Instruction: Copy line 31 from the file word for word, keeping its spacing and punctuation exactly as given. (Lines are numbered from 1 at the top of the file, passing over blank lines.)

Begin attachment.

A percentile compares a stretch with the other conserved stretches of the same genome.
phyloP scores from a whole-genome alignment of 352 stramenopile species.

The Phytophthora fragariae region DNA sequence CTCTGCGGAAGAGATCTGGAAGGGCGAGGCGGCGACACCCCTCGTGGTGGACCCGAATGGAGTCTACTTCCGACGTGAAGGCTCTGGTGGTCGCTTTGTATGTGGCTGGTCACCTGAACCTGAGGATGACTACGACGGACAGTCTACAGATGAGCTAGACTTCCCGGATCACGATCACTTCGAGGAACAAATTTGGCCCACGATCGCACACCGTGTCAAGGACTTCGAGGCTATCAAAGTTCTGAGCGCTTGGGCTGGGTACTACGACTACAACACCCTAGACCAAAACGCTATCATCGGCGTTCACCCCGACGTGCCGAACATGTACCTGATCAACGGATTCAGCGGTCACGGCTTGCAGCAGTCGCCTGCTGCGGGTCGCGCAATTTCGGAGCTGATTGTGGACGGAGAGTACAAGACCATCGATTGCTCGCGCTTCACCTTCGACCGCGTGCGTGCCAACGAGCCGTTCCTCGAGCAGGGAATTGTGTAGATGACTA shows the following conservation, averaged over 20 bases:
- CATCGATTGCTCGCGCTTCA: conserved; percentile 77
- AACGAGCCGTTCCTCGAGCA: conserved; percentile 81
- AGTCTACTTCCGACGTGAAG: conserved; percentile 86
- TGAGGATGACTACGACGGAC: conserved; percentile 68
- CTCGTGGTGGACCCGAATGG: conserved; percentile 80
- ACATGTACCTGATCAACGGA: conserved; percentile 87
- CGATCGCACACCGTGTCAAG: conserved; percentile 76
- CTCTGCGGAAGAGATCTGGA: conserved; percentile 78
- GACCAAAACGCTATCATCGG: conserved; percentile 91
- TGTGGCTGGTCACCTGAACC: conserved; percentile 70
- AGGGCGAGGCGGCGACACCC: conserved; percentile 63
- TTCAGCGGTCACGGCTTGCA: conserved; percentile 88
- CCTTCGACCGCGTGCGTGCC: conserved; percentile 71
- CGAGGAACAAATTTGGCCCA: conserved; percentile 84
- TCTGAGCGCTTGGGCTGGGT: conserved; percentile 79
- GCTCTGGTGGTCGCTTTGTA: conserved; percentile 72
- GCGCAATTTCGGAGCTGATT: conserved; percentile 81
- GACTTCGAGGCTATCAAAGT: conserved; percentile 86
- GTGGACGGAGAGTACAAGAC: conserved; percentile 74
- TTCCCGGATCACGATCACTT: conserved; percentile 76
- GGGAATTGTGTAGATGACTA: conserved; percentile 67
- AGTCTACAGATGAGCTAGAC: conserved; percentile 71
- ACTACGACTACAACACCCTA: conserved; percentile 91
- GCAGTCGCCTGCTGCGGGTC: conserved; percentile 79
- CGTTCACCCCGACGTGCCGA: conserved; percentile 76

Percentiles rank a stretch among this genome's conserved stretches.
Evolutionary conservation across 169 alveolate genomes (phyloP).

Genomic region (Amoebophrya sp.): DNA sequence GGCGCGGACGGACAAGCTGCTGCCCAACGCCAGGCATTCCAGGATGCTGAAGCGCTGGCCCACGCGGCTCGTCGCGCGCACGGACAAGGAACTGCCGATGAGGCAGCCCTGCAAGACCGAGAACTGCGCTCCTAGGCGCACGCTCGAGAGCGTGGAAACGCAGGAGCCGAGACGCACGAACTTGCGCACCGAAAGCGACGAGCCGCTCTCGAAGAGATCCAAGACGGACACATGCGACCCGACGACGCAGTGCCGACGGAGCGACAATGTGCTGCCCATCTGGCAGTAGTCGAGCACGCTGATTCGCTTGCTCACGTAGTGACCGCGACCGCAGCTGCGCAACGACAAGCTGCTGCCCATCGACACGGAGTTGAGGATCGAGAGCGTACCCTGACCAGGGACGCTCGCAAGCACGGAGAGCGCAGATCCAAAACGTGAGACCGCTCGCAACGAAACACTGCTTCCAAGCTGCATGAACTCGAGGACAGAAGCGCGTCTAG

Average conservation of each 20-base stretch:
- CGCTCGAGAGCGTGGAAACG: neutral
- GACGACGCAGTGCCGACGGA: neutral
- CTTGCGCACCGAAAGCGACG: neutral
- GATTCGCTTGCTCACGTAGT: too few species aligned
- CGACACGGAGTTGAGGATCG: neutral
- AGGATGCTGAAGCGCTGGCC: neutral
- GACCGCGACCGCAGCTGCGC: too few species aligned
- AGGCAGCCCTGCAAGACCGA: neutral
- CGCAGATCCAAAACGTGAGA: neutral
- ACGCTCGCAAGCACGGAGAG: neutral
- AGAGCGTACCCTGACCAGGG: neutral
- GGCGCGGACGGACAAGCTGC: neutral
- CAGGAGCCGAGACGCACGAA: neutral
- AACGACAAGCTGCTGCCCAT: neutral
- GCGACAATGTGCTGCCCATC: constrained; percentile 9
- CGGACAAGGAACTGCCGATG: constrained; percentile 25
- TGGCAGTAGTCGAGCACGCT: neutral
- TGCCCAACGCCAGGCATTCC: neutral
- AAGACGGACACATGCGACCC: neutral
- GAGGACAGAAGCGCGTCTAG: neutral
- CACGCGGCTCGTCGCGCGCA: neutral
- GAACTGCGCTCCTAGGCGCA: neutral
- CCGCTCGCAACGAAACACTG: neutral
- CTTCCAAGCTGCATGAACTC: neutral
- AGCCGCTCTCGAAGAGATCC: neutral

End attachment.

Genomic region (Amoebophrya sp.): DNA sequence GGCGCGGACGGACAAGCTGCTGCCCAACGCCAGGCATTCCAGGATGCTGAAGCGCTGGCCCACGCGGCTCGTCGCGCGCACGGACAAGGAACTGCCGATGAGGCAGCCCTGCAAGACCGAGAACTGCGCTCCTAGGCGCACGCTCGAGAGCGTGGAAACGCAGGAGCCGAGACGCACGAACTTGCGCACCGAAAGCGACGAGCCGCTCTCGAAGAGATCCAAGACGGACACATGCGACCCGACGACGCAGTGCCGACGGAGCGACAATGTGCTGCCCATCTGGCAGTAGTCGAGCACGCTGATTCGCTTGCTCACGTAGTGACCGCGACCGCAGCTGCGCAACGACAAGCTGCTGCCCATCGACACGGAGTTGAGGATCGAGAGCGTACCCTGACCAGGGACGCTCGCAAGCACGGAGAGCGCAGATCCAAAACGTGAGACCGCTCGCAACGAAACACTGCTTCCAAGCTGCATGAACTCGAGGACAGAAGCGCGTCTAG